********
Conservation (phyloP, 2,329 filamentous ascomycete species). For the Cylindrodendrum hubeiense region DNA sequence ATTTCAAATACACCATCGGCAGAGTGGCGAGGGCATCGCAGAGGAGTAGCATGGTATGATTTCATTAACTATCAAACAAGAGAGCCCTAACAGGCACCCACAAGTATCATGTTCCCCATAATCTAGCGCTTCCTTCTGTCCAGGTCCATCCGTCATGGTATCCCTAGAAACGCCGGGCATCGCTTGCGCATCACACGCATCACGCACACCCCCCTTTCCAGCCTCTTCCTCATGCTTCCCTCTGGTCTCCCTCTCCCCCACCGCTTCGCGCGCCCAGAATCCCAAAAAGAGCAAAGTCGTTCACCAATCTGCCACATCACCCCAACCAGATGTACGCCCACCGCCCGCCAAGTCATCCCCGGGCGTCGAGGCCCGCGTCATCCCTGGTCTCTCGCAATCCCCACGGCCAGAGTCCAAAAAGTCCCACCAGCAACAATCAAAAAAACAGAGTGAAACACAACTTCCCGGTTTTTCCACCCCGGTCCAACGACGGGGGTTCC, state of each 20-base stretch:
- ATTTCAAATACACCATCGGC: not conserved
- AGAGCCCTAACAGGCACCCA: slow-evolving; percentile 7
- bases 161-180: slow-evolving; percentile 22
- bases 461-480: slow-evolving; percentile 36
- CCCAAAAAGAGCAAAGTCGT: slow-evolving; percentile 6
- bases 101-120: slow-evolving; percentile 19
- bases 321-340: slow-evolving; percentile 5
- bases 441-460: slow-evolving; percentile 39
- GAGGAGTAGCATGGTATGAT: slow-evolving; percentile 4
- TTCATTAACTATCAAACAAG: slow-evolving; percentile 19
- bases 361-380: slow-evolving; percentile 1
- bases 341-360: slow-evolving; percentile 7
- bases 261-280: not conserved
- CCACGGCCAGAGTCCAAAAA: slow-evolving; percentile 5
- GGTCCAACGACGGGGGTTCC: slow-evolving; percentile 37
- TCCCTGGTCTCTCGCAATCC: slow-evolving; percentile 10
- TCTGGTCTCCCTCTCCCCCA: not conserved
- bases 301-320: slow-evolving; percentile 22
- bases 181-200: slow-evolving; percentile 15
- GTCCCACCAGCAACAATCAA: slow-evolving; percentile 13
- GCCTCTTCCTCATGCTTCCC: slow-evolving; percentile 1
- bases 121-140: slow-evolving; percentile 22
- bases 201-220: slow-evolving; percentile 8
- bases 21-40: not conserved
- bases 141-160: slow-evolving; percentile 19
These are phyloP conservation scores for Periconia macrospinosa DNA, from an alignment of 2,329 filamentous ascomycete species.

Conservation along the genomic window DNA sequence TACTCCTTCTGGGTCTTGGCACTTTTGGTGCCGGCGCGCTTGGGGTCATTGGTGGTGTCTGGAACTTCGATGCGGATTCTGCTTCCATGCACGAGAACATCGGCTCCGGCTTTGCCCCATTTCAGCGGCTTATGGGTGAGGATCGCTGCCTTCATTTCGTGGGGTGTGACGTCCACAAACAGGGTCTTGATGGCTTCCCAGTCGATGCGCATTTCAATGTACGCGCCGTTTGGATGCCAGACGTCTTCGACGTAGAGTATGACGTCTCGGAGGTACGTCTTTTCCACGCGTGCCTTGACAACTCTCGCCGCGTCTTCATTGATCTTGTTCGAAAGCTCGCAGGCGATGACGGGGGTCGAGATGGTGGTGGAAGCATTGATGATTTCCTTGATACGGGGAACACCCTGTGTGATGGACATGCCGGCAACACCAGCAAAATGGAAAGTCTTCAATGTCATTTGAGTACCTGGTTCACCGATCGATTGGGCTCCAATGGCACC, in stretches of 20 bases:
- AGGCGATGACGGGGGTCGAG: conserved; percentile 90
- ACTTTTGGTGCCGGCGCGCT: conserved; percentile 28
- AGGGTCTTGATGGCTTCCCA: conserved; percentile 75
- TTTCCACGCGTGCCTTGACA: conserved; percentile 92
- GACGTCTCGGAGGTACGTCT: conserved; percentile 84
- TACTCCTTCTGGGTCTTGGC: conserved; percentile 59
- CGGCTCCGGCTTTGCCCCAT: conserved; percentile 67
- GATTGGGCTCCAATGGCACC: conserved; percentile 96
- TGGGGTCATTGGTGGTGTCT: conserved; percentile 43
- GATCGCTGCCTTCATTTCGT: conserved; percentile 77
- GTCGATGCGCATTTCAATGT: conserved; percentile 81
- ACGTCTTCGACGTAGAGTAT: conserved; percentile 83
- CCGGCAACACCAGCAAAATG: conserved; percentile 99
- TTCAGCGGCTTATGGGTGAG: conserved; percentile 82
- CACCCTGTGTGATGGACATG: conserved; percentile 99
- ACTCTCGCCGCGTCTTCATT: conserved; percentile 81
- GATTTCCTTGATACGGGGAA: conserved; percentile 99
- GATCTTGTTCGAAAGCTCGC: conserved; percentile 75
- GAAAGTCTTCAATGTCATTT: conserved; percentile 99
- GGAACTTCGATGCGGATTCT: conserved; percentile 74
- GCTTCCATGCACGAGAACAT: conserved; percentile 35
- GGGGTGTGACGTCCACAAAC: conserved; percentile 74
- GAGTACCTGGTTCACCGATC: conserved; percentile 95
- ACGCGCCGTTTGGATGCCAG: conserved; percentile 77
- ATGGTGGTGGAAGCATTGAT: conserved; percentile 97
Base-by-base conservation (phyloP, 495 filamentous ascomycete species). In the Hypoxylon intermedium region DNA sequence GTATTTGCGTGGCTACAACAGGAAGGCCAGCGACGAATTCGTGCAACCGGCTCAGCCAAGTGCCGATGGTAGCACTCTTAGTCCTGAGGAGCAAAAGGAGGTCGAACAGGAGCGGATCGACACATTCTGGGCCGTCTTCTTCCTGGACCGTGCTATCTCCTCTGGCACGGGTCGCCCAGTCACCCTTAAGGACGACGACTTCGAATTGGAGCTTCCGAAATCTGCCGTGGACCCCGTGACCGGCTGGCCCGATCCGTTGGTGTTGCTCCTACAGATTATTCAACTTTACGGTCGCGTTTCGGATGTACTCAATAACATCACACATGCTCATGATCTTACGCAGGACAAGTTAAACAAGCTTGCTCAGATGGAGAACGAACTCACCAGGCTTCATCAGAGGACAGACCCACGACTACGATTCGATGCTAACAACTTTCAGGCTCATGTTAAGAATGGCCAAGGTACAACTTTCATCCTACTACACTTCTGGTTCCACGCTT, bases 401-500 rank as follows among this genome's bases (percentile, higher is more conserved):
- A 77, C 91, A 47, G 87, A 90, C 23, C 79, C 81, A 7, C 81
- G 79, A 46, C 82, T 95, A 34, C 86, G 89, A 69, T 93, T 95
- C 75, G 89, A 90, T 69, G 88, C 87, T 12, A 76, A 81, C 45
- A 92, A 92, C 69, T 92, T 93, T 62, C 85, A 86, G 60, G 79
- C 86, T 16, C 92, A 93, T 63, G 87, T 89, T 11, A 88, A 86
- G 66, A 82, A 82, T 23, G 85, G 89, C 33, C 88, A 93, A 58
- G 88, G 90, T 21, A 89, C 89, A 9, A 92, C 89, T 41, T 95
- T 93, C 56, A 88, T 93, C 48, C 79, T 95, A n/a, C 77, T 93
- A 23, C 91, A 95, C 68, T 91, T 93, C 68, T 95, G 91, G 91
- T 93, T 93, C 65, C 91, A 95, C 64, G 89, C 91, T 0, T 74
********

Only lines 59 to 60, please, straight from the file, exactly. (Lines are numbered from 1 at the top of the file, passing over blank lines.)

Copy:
- C 86, T 16, C 92, A 93, T 63, G 87, T 89, T 11, A 88, A 86
- G 66, A 82, A 82, T 23, G 85, G 89, C 33, C 88, A 93, A 58